- building sites – this land will be disturbed anyways so you may as well ask if you can remove it first
- retailers – http://www.mossacres.com/ which ships to Canada
Acrocarps are best removed after a rainfall. First remove any debris, weeds, grass, leaves, stones etc. Using a barbecue spatula or paint scraper, remove the moss along with some of the soil underneath it. Aim for pieces the size of your hand. Pleurocarps can be collected by scooping, scraping or raking. Scooping is done in the same way as with Acrocarps. Scraping is done by hand, gently tearing and pulling, while scraping as it loosens. Make sure to get some of the soil with the moss. I have read that raking is best done when the moss is dry but have not tried this method. You will only get small fragments, without any soil, however with some TLC (watering, pressing moss into the surface) in the new site they should begin to grow. Moss milkshakes are said to be another option, but I have not attempted this. (You may want to read this first.)
Placing Your Moss
Prepare your site. Choose a shaded area, ideally with slightly acidic soil (5.0-6.0). Do not plan to place your moss in a play area. While moss will withstand foot traffic it would easily tear apart with high activity. Prepare the area, creating a smooth, moist surface, removing any debris. Scratch the surface lightly. Place your moss in patches, to grow outwards into each other (like a patchwork quilt). Gently step on the moss, and then moisten it using a fine spray. (Repeat this process frequently, sometimes twice a day). Frequent watering will allow the moss to become established more quickly, gradually decreasing watering as it takes hold. This process can take months! Moss can withstand drought once established, but not before. Watering/misting may need to take place more frequently during hot weather. Placing a water feature close by can be helpful by increasing the humidity in the area. In addition, you may need to inspect the area frequently as birds seemed to enjoy upending moss, looking for insects. I also worked to keep the area clear of any debris that might mat on the surface (leaves), which would prevent the moss’ ability to gather nutrients.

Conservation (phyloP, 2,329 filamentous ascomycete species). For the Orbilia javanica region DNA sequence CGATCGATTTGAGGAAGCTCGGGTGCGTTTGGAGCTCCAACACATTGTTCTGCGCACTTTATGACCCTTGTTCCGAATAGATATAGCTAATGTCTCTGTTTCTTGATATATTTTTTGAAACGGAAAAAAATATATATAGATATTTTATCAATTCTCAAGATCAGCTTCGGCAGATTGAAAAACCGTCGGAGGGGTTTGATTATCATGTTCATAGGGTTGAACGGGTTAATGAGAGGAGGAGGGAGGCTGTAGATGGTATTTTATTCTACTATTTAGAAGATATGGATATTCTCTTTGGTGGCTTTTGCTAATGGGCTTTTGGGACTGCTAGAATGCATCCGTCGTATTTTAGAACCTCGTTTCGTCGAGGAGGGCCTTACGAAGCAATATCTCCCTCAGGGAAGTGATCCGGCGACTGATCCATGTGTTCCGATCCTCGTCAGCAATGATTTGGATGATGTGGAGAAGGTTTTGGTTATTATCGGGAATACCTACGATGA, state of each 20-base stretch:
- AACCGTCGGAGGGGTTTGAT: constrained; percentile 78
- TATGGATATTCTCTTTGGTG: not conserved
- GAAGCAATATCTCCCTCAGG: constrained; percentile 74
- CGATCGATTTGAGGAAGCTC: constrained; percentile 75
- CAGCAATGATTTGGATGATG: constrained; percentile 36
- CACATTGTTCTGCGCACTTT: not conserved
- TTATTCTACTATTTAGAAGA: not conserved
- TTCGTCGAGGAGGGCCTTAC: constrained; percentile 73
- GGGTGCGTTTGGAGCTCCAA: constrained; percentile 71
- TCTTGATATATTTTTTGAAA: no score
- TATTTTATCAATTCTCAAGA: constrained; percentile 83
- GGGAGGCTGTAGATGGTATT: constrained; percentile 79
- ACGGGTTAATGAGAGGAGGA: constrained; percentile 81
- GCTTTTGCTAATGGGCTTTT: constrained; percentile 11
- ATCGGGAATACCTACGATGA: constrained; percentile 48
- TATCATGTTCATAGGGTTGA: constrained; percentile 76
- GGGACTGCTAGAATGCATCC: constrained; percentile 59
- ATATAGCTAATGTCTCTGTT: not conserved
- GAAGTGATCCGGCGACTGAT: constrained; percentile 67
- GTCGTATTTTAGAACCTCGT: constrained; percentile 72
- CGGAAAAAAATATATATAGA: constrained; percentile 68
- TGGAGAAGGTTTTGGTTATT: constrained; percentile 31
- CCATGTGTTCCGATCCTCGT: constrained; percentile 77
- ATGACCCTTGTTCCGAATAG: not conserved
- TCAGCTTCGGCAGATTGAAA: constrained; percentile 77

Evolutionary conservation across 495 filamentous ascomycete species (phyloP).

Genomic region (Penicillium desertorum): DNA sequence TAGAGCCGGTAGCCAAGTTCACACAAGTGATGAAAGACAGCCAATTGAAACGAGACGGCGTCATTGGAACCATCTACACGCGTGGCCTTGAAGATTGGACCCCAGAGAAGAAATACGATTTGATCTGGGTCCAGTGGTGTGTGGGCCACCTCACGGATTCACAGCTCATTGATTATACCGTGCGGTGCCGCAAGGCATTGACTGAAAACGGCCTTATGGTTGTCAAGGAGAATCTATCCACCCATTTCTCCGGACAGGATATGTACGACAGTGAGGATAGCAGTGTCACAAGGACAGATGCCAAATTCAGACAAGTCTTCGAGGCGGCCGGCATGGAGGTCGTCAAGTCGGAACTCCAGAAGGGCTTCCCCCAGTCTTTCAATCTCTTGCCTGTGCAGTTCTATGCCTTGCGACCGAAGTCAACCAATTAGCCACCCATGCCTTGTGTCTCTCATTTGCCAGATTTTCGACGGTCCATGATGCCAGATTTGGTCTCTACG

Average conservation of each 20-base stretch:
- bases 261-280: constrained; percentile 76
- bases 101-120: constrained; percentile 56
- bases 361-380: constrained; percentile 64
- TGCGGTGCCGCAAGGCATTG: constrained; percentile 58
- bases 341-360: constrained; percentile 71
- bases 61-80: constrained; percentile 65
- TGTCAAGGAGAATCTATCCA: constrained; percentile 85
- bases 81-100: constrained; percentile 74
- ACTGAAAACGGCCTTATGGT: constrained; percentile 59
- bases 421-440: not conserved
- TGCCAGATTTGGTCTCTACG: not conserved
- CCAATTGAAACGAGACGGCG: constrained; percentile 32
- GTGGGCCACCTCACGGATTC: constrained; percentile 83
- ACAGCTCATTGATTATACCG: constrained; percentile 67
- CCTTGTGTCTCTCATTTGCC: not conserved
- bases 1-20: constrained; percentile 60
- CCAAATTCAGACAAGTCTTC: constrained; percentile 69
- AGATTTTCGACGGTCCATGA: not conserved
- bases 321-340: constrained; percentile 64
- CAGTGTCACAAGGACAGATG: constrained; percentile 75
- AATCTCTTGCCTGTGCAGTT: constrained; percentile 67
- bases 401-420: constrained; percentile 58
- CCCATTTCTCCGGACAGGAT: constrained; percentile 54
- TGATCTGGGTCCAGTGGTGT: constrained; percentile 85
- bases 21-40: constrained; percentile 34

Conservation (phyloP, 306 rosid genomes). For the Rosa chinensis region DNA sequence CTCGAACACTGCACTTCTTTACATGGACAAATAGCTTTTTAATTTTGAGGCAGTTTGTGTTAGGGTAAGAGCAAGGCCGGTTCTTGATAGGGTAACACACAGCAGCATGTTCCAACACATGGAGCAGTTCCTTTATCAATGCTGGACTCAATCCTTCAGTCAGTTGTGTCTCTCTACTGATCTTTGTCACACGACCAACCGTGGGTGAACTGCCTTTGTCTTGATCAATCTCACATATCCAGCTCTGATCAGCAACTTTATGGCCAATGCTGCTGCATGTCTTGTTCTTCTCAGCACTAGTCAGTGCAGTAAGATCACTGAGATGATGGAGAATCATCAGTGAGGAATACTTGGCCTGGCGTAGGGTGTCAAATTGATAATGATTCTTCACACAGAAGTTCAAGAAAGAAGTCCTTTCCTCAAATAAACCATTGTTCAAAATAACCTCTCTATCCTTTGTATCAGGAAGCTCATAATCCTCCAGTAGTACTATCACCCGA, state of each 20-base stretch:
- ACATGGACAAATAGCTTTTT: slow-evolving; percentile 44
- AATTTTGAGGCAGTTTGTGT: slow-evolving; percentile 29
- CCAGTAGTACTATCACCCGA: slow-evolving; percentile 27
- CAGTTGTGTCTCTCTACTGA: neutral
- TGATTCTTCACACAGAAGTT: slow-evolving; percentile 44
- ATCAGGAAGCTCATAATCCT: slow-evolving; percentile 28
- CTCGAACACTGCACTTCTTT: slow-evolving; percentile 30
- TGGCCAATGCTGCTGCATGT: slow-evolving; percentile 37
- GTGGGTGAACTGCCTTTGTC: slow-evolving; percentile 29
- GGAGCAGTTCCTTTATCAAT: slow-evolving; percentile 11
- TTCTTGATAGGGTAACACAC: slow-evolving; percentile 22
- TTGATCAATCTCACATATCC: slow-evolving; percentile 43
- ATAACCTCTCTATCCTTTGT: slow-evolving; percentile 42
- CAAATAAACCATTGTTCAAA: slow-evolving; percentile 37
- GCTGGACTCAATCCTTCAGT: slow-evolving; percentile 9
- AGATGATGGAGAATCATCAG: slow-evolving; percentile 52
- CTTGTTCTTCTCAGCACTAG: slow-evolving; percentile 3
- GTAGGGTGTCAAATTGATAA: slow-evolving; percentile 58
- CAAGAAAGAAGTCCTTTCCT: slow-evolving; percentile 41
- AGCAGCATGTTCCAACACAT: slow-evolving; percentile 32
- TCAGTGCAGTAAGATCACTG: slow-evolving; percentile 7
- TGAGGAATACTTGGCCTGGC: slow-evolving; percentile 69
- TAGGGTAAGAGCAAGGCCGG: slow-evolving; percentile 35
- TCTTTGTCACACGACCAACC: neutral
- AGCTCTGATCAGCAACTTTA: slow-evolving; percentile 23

Interesting Facts About Moss:
- Moss is extremely absorbent and can absorb 20 times its weight and has anti-bacterial properties (sphagnum moss)
- moss was used as bandages throughout history, including WW1
- dried moss was used as an insulation in homes and to keep feet dry in boots
- peat moss was used as far back as Roman times as fuel to heat homes
- moss can attract fireflies – eggs laid in the moss develop into the nymph stage
Moss used in a Container Moss in a shady garden corner
- Irish and Scotch Moss sold in nurseries are NOT Bryophyta, but actually herbaceous evergreen perennials in the carnation family (Caryophyllaceae) that resemble moss.
- Fairy Garden Moss often sold as Moss Sheets, Clumps & Reindeer Moss, are NOT live mosses. These cannot be used with living plants; they will suffocate the soil (killing other plants) and become moldy.
by Janet Mackey – Halton Master Gardener